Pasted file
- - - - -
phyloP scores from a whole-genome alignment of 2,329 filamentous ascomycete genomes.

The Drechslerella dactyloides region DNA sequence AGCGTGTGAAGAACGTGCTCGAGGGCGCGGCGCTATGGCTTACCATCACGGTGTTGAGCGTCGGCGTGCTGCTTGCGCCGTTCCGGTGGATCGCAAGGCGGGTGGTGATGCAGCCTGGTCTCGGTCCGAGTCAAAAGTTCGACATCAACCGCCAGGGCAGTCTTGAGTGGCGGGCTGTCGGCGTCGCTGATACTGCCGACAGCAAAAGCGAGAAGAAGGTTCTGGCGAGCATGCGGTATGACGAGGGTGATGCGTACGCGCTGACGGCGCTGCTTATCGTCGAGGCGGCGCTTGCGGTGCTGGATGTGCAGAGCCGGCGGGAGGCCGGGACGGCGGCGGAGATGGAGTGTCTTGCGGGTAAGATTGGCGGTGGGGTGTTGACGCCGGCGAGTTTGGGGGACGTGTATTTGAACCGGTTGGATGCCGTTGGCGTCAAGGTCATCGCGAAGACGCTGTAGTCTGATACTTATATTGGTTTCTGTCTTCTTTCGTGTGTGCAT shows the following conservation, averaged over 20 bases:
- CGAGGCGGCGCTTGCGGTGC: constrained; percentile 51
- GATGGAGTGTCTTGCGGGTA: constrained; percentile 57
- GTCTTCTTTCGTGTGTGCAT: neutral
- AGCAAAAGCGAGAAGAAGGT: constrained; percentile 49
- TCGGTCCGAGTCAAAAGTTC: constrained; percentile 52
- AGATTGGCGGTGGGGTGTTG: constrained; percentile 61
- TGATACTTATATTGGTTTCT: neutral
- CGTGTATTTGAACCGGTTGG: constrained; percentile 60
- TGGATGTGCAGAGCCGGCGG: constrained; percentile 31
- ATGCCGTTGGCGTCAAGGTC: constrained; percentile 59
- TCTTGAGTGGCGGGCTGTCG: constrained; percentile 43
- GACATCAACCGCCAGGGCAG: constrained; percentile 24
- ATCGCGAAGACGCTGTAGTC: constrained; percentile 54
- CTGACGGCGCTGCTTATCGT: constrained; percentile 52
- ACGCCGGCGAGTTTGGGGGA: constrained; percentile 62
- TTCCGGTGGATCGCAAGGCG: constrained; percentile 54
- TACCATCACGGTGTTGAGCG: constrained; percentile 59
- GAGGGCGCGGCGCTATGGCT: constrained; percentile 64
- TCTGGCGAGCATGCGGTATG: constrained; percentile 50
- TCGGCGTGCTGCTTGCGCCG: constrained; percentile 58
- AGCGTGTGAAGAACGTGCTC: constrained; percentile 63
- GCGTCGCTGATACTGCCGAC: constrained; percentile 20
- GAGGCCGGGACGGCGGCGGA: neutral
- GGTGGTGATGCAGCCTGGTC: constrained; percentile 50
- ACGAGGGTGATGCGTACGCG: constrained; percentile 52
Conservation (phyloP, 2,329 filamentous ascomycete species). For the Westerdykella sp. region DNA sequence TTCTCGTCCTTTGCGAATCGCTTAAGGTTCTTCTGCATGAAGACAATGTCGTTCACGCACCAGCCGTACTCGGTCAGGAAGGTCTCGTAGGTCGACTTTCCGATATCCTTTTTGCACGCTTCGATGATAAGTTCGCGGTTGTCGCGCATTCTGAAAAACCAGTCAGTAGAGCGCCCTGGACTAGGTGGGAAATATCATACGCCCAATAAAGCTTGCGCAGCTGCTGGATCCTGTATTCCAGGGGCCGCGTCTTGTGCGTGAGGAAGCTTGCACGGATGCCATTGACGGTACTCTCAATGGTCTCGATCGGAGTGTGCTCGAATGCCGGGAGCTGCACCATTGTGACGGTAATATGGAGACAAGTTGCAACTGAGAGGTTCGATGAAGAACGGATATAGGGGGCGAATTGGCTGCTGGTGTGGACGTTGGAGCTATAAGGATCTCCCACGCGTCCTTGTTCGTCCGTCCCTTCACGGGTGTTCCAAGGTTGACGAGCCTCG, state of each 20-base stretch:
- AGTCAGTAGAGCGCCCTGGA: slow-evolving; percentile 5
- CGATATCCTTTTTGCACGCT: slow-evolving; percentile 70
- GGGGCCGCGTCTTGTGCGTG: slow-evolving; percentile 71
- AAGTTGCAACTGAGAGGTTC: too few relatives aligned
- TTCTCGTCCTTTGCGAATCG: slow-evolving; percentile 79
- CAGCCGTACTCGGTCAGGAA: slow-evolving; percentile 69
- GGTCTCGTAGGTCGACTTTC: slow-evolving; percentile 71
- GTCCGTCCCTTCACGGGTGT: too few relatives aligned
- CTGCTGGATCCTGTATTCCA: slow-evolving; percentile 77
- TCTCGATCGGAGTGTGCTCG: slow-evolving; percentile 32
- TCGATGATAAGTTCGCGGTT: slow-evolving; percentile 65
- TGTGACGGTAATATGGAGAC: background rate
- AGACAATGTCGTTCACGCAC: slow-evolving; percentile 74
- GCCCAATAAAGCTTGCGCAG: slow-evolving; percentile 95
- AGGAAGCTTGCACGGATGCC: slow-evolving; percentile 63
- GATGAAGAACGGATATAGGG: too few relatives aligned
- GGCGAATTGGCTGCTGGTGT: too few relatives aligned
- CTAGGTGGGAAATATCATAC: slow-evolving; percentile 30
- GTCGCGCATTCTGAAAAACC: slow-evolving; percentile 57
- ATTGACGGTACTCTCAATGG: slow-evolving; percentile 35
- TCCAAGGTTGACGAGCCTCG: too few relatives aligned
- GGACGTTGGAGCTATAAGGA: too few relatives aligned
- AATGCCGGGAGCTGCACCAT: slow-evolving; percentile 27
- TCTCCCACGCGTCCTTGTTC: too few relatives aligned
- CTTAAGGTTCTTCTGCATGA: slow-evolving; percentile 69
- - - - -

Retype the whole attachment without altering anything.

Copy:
phyloP scores from a whole-genome alignment of 2,329 filamentous ascomycete genomes.

The Drechslerella dactyloides region DNA sequence AGCGTGTGAAGAACGTGCTCGAGGGCGCGGCGCTATGGCTTACCATCACGGTGTTGAGCGTCGGCGTGCTGCTTGCGCCGTTCCGGTGGATCGCAAGGCGGGTGGTGATGCAGCCTGGTCTCGGTCCGAGTCAAAAGTTCGACATCAACCGCCAGGGCAGTCTTGAGTGGCGGGCTGTCGGCGTCGCTGATACTGCCGACAGCAAAAGCGAGAAGAAGGTTCTGGCGAGCATGCGGTATGACGAGGGTGATGCGTACGCGCTGACGGCGCTGCTTATCGTCGAGGCGGCGCTTGCGGTGCTGGATGTGCAGAGCCGGCGGGAGGCCGGGACGGCGGCGGAGATGGAGTGTCTTGCGGGTAAGATTGGCGGTGGGGTGTTGACGCCGGCGAGTTTGGGGGACGTGTATTTGAACCGGTTGGATGCCGTTGGCGTCAAGGTCATCGCGAAGACGCTGTAGTCTGATACTTATATTGGTTTCTGTCTTCTTTCGTGTGTGCAT shows the following conservation, averaged over 20 bases:
- CGAGGCGGCGCTTGCGGTGC: constrained; percentile 51
- GATGGAGTGTCTTGCGGGTA: constrained; percentile 57
- GTCTTCTTTCGTGTGTGCAT: neutral
- AGCAAAAGCGAGAAGAAGGT: constrained; percentile 49
- TCGGTCCGAGTCAAAAGTTC: constrained; percentile 52
- AGATTGGCGGTGGGGTGTTG: constrained; percentile 61
- TGATACTTATATTGGTTTCT: neutral
- CGTGTATTTGAACCGGTTGG: constrained; percentile 60
- TGGATGTGCAGAGCCGGCGG: constrained; percentile 31
- ATGCCGTTGGCGTCAAGGTC: constrained; percentile 59
- TCTTGAGTGGCGGGCTGTCG: constrained; percentile 43
- GACATCAACCGCCAGGGCAG: constrained; percentile 24
- ATCGCGAAGACGCTGTAGTC: constrained; percentile 54
- CTGACGGCGCTGCTTATCGT: constrained; percentile 52
- ACGCCGGCGAGTTTGGGGGA: constrained; percentile 62
- TTCCGGTGGATCGCAAGGCG: constrained; percentile 54
- TACCATCACGGTGTTGAGCG: constrained; percentile 59
- GAGGGCGCGGCGCTATGGCT: constrained; percentile 64
- TCTGGCGAGCATGCGGTATG: constrained; percentile 50
- TCGGCGTGCTGCTTGCGCCG: constrained; percentile 58
- AGCGTGTGAAGAACGTGCTC: constrained; percentile 63
- GCGTCGCTGATACTGCCGAC: constrained; percentile 20
- GAGGCCGGGACGGCGGCGGA: neutral
- GGTGGTGATGCAGCCTGGTC: constrained; percentile 50
- ACGAGGGTGATGCGTACGCG: constrained; percentile 52
Conservation (phyloP, 2,329 filamentous ascomycete species). For the Westerdykella sp. region DNA sequence TTCTCGTCCTTTGCGAATCGCTTAAGGTTCTTCTGCATGAAGACAATGTCGTTCACGCACCAGCCGTACTCGGTCAGGAAGGTCTCGTAGGTCGACTTTCCGATATCCTTTTTGCACGCTTCGATGATAAGTTCGCGGTTGTCGCGCATTCTGAAAAACCAGTCAGTAGAGCGCCCTGGACTAGGTGGGAAATATCATACGCCCAATAAAGCTTGCGCAGCTGCTGGATCCTGTATTCCAGGGGCCGCGTCTTGTGCGTGAGGAAGCTTGCACGGATGCCATTGACGGTACTCTCAATGGTCTCGATCGGAGTGTGCTCGAATGCCGGGAGCTGCACCATTGTGACGGTAATATGGAGACAAGTTGCAACTGAGAGGTTCGATGAAGAACGGATATAGGGGGCGAATTGGCTGCTGGTGTGGACGTTGGAGCTATAAGGATCTCCCACGCGTCCTTGTTCGTCCGTCCCTTCACGGGTGTTCCAAGGTTGACGAGCCTCG, state of each 20-base stretch:
- AGTCAGTAGAGCGCCCTGGA: slow-evolving; percentile 5
- CGATATCCTTTTTGCACGCT: slow-evolving; percentile 70
- GGGGCCGCGTCTTGTGCGTG: slow-evolving; percentile 71
- AAGTTGCAACTGAGAGGTTC: too few relatives aligned
- TTCTCGTCCTTTGCGAATCG: slow-evolving; percentile 79
- CAGCCGTACTCGGTCAGGAA: slow-evolving; percentile 69
- GGTCTCGTAGGTCGACTTTC: slow-evolving; percentile 71
- GTCCGTCCCTTCACGGGTGT: too few relatives aligned
- CTGCTGGATCCTGTATTCCA: slow-evolving; percentile 77
- TCTCGATCGGAGTGTGCTCG: slow-evolving; percentile 32
- TCGATGATAAGTTCGCGGTT: slow-evolving; percentile 65
- TGTGACGGTAATATGGAGAC: background rate
- AGACAATGTCGTTCACGCAC: slow-evolving; percentile 74
- GCCCAATAAAGCTTGCGCAG: slow-evolving; percentile 95
- AGGAAGCTTGCACGGATGCC: slow-evolving; percentile 63
- GATGAAGAACGGATATAGGG: too few relatives aligned
- GGCGAATTGGCTGCTGGTGT: too few relatives aligned
- CTAGGTGGGAAATATCATAC: slow-evolving; percentile 30
- GTCGCGCATTCTGAAAAACC: slow-evolving; percentile 57
- ATTGACGGTACTCTCAATGG: slow-evolving; percentile 35
- TCCAAGGTTGACGAGCCTCG: too few relatives aligned
- GGACGTTGGAGCTATAAGGA: too few relatives aligned
- AATGCCGGGAGCTGCACCAT: slow-evolving; percentile 27
- TCTCCCACGCGTCCTTGTTC: too few relatives aligned
- CTTAAGGTTCTTCTGCATGA: slow-evolving; percentile 69